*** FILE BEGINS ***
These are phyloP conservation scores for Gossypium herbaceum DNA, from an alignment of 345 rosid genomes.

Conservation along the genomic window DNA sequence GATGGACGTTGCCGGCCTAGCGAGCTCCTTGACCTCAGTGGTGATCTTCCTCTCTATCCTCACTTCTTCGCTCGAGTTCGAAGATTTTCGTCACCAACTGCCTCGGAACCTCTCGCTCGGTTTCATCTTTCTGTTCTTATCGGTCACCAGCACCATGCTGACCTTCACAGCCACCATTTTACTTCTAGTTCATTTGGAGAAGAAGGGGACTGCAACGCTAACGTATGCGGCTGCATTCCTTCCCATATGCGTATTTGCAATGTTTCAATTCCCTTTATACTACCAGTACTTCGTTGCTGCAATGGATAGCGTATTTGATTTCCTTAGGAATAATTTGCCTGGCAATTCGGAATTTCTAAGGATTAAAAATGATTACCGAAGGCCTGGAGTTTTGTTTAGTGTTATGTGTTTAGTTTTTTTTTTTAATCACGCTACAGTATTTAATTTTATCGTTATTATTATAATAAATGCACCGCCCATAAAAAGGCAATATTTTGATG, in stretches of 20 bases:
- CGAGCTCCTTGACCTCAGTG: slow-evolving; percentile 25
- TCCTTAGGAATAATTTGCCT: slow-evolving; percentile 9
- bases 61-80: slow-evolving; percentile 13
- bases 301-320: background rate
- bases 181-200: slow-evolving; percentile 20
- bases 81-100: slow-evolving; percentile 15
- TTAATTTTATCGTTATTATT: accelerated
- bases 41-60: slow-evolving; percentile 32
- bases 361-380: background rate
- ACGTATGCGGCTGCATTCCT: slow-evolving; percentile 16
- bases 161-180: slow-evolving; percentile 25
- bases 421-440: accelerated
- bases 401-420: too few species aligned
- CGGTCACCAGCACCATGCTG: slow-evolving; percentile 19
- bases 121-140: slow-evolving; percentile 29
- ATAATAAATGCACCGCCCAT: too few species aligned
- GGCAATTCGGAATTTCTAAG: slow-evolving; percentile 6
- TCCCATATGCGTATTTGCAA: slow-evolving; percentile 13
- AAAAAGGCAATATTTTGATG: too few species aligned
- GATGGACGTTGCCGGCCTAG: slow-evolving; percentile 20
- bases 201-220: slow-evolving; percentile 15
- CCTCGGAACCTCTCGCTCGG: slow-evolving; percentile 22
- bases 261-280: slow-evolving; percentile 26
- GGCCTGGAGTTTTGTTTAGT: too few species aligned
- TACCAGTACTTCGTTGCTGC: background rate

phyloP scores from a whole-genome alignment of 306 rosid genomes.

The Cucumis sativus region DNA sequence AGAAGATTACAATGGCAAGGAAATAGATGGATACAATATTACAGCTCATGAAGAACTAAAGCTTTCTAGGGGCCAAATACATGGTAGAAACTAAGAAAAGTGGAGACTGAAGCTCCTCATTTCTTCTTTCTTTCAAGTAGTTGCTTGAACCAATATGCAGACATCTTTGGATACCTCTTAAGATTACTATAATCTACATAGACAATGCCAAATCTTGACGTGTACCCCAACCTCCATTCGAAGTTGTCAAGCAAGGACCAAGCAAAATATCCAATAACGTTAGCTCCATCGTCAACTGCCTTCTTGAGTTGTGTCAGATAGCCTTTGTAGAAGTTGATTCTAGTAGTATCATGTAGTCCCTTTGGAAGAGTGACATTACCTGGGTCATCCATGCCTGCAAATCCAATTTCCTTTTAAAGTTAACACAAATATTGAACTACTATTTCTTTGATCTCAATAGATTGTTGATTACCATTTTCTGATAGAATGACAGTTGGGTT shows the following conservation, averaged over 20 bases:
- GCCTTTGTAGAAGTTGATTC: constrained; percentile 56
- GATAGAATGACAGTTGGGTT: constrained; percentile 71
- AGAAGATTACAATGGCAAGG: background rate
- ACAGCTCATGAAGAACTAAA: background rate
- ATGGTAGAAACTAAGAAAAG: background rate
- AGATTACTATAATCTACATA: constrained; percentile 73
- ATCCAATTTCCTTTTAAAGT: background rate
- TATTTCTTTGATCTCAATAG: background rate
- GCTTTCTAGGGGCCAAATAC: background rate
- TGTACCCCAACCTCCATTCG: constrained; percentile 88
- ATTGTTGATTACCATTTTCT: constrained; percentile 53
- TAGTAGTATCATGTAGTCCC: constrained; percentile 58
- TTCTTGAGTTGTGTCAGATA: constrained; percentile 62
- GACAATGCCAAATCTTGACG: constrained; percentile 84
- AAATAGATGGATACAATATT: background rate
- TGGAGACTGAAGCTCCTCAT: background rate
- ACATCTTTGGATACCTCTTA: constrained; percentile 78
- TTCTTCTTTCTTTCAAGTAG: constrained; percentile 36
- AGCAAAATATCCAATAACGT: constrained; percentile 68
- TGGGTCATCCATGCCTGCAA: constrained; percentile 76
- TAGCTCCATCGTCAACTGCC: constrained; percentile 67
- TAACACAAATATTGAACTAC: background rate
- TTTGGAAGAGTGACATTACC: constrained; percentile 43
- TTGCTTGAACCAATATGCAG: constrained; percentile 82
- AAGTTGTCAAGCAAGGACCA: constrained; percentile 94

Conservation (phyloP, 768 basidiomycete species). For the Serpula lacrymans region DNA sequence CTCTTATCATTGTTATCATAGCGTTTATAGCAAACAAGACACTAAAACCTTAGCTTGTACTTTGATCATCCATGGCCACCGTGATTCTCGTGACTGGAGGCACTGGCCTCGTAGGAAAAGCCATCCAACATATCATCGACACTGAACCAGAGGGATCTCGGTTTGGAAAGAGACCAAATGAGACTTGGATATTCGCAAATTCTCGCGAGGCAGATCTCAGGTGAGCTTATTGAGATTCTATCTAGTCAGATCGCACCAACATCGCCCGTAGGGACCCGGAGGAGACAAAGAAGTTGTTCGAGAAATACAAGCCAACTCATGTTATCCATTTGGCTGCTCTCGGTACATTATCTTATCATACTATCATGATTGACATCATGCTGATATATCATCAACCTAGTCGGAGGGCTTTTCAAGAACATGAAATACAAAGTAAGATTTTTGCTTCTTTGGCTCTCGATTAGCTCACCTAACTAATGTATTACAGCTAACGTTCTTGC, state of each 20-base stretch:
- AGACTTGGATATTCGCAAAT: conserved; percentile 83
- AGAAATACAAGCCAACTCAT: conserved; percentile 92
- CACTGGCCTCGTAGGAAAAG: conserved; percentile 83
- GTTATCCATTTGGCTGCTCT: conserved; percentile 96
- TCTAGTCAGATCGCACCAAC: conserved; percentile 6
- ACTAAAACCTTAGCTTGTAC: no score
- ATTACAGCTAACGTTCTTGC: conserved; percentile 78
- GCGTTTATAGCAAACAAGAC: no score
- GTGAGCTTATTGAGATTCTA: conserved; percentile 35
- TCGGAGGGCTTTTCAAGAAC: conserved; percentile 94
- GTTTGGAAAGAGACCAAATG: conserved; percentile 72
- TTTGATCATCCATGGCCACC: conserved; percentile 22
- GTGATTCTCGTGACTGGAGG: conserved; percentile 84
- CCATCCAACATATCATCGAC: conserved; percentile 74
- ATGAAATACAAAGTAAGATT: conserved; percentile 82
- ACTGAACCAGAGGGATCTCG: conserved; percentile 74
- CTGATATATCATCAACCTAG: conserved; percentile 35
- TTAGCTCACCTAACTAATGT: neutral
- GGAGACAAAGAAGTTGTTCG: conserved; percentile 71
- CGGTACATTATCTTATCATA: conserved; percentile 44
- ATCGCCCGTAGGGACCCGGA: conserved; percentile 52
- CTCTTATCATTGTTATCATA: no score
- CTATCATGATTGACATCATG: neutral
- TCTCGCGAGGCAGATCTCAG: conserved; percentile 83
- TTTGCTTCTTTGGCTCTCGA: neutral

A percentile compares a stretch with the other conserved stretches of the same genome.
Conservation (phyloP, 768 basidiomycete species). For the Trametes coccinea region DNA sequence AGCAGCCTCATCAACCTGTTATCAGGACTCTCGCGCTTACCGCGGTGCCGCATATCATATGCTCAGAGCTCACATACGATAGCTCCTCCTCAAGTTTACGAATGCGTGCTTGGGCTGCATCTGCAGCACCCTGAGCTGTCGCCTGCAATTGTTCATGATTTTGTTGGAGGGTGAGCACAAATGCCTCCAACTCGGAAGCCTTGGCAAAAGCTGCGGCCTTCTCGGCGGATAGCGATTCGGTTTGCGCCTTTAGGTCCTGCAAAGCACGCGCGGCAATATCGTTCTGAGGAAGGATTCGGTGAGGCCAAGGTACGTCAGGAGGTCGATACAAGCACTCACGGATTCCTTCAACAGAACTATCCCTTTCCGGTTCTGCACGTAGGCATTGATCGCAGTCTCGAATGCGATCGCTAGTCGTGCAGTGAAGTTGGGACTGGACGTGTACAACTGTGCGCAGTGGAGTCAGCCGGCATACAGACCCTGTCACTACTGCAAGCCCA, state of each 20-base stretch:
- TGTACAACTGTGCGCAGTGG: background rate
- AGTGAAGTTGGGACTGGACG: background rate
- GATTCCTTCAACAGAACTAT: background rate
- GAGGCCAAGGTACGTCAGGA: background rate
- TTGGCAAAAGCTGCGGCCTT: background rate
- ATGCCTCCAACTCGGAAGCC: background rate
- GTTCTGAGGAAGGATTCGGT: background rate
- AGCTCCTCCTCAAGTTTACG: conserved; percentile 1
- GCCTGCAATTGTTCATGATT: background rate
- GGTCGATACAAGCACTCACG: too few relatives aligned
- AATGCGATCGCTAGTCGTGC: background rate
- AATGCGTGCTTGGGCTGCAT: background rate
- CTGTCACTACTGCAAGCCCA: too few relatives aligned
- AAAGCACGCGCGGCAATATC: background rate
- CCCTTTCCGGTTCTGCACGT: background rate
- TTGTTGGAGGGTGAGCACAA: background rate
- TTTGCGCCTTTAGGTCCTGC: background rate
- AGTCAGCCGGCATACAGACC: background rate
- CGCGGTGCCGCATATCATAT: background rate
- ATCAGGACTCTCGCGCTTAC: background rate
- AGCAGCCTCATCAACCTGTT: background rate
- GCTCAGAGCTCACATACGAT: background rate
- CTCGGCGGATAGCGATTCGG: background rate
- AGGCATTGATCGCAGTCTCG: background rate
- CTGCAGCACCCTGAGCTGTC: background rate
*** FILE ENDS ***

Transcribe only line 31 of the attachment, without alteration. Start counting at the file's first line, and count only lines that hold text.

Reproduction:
- GATAGAATGACAGTTGGGTT: constrained; percentile 71